Written by Rosamund Shreeves (updated on 23.11.2022).
Violence against women is a violation of human rights and a form of gender-based discrimination. Rooted in inequalities between men and women, it takes many forms. Estimates of the scale of the problem are alarming. Such violence has a major impact on victims and imposes a significant cost burden on society.
The instruments put in place by the United Nations and Council of Europe, including the latter’s ‘Istanbul Convention’, to which the EU plans to accede, are benchmarks in efforts to combat violence against women.
The EU is tackling the problem in various ways. As yet, it has no binding instrument designed specifically to protect women from violence. However, in March 2022, the European Commission put forward a proposal for a directive on combating violence against women and domestic violence.
Although there are similarities between national policies to combat violence against women, the Member States have adopted different approaches.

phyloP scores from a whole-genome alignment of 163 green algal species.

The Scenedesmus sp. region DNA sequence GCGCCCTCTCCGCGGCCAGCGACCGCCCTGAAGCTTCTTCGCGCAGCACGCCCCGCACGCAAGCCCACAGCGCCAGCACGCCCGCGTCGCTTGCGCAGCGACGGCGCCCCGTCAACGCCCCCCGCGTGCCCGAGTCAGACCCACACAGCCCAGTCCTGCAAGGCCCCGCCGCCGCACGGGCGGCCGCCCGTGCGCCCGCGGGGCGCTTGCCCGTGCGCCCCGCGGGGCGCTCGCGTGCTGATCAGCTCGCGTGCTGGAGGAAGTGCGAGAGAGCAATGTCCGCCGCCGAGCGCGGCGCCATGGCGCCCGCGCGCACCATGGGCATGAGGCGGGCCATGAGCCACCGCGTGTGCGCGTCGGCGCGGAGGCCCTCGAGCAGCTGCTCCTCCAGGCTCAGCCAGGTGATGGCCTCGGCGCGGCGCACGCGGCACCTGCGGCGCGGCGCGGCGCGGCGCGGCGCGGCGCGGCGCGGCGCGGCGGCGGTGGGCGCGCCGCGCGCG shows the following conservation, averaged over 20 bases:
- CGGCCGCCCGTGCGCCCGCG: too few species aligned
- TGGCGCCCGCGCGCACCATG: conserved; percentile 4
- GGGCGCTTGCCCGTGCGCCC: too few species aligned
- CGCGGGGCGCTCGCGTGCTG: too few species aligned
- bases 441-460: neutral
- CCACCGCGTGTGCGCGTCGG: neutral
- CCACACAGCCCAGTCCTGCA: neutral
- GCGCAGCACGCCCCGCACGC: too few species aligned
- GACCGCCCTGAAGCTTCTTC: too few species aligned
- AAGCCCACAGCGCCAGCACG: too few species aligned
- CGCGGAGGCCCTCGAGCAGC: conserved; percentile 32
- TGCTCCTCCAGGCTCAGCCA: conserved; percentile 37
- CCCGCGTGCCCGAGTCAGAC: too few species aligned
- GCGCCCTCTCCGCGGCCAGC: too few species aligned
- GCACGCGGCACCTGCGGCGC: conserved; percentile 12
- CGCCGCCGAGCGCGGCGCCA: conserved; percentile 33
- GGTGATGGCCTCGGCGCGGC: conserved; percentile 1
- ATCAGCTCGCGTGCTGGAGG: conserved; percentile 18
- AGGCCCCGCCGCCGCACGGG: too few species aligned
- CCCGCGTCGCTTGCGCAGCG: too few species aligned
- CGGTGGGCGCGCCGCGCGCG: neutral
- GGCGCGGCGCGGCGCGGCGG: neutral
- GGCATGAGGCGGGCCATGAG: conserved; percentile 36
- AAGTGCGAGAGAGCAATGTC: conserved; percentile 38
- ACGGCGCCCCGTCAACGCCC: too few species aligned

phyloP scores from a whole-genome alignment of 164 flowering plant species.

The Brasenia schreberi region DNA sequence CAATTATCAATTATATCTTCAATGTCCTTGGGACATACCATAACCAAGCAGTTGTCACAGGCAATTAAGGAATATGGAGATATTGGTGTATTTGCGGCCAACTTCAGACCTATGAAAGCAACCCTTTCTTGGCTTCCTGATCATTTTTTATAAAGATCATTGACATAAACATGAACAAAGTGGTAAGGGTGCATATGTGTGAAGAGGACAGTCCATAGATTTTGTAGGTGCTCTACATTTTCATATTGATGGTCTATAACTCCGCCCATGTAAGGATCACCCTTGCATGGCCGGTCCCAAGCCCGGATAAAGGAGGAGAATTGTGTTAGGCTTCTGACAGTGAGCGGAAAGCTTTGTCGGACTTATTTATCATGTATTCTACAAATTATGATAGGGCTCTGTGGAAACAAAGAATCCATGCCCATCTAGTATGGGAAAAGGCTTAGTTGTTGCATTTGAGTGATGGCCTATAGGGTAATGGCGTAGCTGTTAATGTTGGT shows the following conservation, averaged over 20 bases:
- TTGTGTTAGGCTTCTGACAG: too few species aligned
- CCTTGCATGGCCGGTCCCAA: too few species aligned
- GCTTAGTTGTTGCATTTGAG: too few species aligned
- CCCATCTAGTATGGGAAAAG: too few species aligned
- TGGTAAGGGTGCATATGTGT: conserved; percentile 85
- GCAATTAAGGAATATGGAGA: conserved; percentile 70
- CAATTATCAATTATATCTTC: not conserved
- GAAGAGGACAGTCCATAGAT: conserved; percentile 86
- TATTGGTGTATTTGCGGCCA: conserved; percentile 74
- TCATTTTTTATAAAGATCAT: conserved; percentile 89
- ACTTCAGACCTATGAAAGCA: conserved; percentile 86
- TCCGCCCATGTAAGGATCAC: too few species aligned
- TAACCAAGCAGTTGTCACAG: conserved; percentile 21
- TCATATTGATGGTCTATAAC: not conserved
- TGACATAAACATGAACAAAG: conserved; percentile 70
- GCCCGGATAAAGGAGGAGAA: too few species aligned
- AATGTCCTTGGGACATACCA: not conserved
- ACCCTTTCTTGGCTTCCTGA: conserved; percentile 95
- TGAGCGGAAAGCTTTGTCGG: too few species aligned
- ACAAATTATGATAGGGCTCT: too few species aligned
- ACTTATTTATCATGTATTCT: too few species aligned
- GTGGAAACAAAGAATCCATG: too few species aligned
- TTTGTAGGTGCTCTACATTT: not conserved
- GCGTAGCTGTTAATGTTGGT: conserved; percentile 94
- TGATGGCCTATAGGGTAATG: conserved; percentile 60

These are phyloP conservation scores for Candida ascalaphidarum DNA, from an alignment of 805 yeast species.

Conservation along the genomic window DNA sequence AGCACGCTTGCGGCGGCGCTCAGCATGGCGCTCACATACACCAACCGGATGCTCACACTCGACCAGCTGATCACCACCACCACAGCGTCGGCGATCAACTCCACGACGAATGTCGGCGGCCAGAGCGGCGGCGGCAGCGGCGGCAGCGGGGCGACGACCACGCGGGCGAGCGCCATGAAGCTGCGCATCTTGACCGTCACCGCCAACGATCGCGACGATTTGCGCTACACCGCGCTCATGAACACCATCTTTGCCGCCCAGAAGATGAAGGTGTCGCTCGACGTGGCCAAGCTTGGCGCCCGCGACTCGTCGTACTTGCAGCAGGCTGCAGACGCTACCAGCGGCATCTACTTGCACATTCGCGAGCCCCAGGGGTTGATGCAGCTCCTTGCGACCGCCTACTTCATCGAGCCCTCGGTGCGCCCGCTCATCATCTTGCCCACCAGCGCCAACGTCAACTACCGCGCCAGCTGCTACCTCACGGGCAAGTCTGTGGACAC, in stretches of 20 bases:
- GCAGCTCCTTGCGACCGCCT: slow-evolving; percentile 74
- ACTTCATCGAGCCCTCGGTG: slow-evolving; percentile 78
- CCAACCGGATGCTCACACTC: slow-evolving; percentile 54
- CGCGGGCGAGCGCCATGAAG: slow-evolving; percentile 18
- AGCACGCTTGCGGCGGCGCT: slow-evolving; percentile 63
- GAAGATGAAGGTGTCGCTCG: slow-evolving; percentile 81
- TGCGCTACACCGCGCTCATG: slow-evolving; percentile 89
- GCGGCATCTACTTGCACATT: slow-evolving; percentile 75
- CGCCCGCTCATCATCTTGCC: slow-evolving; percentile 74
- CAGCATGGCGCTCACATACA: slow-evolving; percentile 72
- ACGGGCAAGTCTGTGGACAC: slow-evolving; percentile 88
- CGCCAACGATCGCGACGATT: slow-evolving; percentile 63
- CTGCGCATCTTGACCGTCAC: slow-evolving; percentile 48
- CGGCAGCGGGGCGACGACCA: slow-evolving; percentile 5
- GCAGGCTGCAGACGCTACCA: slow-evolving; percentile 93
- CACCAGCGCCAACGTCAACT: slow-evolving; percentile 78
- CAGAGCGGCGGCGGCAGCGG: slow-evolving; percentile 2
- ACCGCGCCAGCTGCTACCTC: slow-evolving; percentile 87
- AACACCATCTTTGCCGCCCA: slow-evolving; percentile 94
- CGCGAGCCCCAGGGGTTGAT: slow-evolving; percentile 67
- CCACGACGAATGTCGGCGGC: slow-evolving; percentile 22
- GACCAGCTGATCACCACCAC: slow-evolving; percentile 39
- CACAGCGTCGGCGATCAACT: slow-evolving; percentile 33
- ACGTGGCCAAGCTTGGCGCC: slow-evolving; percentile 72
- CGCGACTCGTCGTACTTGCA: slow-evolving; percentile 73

Parliament’s efforts have focused on strengthening EU policy in the area. Parliament has repeatedly called for a European Union strategy to counter violence against women, including a legally binding instrument.
Stakeholders have highlighted the need for a comprehensive EU political framework on eliminating violence against women and issued recommendations on the Commission’s proposed directive. They have also expressed a range of concerns, including regarding the impact of the coronavirus pandemic and the war on Ukraine and the related need to expand and adapt support for victims.
Read the complete briefing on ‘Violence against women in the EU: State of play‘ in the Think Tank pages of the European Parliament.